“…the wholly unanticipated but ominous reshaping of social/moral catastrophes in the likeness of unmanageable natural disasters was, paradoxically, an unintended yet in all probability unavoidable product of the modern struggle to render the world transparent, predictable, regular, continuous and manageable.” (p.86)
“…modern bureacracy […] strove to place the office off-limits to human emotions, to spiritual bonds stretching beyond the office walls, to loyalties to purposes other than those officially authorized, and to rules of conduct recommended by authorities other than the office statute books. Loyalty to the esprit de corps was to be enough to ground the ethical code regulating the totality of bureaucratic procedure; as with all other ethical codes claiming endorsement from on high, it neither tolerated competition nor allowed renegotiation. Bureaucracy required conformity to the rule, not a moral judgement. […] Bureaucracy was a contraption serving the task of ethical deskilling.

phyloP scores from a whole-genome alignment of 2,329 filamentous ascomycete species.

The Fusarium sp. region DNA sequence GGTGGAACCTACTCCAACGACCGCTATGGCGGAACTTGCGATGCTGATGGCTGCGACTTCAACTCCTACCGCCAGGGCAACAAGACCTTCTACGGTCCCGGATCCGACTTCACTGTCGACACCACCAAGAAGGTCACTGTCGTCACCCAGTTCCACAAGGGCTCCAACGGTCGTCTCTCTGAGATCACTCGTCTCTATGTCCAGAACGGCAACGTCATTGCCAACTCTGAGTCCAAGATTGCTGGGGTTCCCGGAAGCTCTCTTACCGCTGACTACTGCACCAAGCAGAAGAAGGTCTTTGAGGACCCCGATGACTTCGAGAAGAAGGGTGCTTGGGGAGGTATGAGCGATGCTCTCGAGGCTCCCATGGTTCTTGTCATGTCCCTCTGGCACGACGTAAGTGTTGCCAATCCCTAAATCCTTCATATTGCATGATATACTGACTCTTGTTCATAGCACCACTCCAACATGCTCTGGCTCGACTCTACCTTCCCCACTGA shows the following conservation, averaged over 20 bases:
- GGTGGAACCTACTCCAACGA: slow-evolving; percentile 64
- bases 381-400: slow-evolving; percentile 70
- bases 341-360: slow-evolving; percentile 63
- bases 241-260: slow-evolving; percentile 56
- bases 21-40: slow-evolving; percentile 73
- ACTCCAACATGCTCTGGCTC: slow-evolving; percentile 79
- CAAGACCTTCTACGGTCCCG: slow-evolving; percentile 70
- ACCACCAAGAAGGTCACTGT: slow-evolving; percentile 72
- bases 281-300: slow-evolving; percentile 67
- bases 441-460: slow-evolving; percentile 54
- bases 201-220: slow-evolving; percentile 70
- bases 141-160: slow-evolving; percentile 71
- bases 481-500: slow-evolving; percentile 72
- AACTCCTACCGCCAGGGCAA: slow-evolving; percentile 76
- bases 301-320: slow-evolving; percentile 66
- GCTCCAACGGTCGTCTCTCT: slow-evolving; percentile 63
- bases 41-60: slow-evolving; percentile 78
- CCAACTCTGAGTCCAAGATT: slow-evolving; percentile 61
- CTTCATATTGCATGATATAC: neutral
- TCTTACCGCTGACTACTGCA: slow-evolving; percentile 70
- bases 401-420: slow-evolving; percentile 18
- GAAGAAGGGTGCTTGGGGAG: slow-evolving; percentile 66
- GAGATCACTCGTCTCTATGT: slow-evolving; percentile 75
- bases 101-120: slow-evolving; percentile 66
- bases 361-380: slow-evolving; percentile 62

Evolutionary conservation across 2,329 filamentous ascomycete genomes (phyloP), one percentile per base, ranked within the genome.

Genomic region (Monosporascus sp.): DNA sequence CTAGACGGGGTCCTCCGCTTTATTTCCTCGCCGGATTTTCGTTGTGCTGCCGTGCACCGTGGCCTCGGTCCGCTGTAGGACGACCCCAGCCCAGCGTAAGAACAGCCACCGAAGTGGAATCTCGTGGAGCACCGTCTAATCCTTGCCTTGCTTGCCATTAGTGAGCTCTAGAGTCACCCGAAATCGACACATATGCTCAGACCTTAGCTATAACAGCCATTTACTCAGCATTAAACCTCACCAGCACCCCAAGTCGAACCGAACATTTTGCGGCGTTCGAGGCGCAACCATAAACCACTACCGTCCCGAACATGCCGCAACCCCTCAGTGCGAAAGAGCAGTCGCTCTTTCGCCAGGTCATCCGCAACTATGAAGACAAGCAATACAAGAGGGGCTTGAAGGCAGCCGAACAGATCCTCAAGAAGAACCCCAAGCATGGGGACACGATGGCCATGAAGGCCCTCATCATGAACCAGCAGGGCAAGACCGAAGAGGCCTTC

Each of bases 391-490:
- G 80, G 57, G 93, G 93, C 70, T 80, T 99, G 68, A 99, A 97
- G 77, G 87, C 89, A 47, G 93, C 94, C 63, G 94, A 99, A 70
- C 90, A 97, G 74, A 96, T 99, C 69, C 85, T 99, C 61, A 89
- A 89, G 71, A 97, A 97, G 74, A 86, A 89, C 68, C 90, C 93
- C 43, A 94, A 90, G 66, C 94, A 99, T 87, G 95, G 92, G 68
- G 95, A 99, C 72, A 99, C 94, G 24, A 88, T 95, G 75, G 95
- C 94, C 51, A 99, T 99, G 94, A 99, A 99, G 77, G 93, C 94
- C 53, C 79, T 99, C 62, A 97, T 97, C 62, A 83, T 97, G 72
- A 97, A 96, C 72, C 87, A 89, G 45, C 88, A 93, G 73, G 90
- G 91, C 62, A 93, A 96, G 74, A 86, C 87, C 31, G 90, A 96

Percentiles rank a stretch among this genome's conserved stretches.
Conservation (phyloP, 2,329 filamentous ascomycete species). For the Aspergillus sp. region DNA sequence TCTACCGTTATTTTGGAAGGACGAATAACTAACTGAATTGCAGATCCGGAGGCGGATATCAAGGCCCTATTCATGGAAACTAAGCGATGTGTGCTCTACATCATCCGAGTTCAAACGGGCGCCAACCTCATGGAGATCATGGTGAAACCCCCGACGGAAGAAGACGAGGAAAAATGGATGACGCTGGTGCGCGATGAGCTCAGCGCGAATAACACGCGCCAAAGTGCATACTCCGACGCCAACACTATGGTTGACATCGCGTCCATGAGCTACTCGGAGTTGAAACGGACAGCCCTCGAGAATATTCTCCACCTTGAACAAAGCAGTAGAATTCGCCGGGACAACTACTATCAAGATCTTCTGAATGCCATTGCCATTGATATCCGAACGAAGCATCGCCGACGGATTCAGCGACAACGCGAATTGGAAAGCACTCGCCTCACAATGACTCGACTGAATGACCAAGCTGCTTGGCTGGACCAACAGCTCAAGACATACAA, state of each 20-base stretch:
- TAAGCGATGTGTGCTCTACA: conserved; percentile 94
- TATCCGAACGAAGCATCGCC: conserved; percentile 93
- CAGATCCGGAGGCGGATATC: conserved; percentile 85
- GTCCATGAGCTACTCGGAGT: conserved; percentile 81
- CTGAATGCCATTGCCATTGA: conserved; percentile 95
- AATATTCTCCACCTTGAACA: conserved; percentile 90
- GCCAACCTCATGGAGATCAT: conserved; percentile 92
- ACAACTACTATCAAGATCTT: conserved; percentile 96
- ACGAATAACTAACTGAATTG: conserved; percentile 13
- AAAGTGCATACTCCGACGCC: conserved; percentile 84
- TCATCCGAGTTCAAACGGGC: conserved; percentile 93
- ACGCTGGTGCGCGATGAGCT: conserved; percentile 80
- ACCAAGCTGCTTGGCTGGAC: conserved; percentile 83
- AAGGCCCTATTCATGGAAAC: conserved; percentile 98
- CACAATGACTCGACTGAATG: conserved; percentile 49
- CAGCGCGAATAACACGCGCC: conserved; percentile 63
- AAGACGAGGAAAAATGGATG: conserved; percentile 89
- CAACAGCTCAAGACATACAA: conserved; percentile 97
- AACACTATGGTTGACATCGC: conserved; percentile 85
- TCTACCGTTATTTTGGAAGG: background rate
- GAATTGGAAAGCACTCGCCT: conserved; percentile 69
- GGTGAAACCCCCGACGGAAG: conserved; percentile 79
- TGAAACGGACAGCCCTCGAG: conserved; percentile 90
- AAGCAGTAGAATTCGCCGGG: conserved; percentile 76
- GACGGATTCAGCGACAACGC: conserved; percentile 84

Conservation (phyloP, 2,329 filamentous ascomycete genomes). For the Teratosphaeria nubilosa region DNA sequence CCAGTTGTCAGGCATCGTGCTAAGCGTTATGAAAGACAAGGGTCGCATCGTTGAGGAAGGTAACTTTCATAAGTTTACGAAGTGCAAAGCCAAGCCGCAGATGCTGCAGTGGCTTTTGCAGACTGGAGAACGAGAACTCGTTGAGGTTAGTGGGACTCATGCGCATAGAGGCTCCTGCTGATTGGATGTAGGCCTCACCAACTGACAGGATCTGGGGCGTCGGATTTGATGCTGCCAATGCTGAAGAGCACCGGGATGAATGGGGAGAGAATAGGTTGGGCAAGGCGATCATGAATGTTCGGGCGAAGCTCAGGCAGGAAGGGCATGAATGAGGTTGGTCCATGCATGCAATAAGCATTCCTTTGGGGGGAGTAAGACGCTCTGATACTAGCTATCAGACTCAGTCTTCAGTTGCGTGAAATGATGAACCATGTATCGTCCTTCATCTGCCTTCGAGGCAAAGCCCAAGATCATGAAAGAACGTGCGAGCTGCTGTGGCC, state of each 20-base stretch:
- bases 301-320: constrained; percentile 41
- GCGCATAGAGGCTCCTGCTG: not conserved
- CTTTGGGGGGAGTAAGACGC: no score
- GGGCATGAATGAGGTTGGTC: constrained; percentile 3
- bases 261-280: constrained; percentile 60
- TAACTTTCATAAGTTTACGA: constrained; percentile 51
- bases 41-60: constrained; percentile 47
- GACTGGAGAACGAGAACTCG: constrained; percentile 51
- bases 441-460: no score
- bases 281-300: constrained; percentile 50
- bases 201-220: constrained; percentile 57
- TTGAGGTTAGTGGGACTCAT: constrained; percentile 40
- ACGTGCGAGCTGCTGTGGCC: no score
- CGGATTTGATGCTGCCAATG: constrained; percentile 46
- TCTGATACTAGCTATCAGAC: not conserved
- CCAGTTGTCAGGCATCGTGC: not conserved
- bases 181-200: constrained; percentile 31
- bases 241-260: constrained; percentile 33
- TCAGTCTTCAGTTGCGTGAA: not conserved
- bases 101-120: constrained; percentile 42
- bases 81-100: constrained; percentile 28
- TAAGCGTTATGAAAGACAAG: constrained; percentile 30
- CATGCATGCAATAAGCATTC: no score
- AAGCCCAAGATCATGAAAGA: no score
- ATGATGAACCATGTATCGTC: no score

The performance of an organization managing to come close to the ideal type of bureaucracy would be independent of whatever might still remain of the moral conscience of its officers. And since bureaucracy stood for the supreme embodiments of rationality and order, it also targeted morally inspired behaviour as opposed to, or even incompatible with, the idea of order and the precepts of reason.
Bureaucracy […] effectively replace ‘responsibility for‘ with ‘responsibility to‘….” (p.87)
Ref: (italics in original; emphases in blue bold, mine) Zygmunt Bauman (2006) Liquid Fear. Polity Press: Cambridge, UK